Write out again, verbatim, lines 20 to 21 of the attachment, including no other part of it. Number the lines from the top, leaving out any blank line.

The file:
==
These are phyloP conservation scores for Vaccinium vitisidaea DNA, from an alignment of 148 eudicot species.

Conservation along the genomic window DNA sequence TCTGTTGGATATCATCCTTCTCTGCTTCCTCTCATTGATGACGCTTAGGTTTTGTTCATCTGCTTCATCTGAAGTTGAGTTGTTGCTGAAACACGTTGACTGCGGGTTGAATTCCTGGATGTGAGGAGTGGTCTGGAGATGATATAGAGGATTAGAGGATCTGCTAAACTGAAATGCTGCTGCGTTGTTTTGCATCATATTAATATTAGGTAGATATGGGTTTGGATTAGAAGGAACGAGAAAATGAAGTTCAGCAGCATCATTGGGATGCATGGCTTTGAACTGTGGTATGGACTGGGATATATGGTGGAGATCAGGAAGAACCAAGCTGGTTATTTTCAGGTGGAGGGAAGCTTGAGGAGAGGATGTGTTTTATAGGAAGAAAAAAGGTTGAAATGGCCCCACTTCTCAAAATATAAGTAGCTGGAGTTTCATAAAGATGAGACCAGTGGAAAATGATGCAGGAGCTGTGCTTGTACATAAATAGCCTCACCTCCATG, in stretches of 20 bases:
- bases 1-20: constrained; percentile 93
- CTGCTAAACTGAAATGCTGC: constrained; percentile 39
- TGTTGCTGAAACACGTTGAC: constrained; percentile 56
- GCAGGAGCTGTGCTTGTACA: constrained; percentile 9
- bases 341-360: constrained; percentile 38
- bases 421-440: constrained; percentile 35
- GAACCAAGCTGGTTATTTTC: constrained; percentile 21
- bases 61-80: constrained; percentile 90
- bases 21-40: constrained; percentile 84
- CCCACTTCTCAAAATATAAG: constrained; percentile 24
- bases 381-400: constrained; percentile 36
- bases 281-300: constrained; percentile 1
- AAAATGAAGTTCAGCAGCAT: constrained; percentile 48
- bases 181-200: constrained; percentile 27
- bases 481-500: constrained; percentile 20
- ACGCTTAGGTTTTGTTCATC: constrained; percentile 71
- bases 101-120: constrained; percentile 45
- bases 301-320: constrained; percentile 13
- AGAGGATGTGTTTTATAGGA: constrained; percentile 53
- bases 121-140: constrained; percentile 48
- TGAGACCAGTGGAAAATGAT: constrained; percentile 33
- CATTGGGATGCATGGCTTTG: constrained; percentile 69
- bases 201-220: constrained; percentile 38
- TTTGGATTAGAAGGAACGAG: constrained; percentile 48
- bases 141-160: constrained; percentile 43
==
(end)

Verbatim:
- bases 301-320: constrained; percentile 13
- AGAGGATGTGTTTTATAGGA: constrained; percentile 53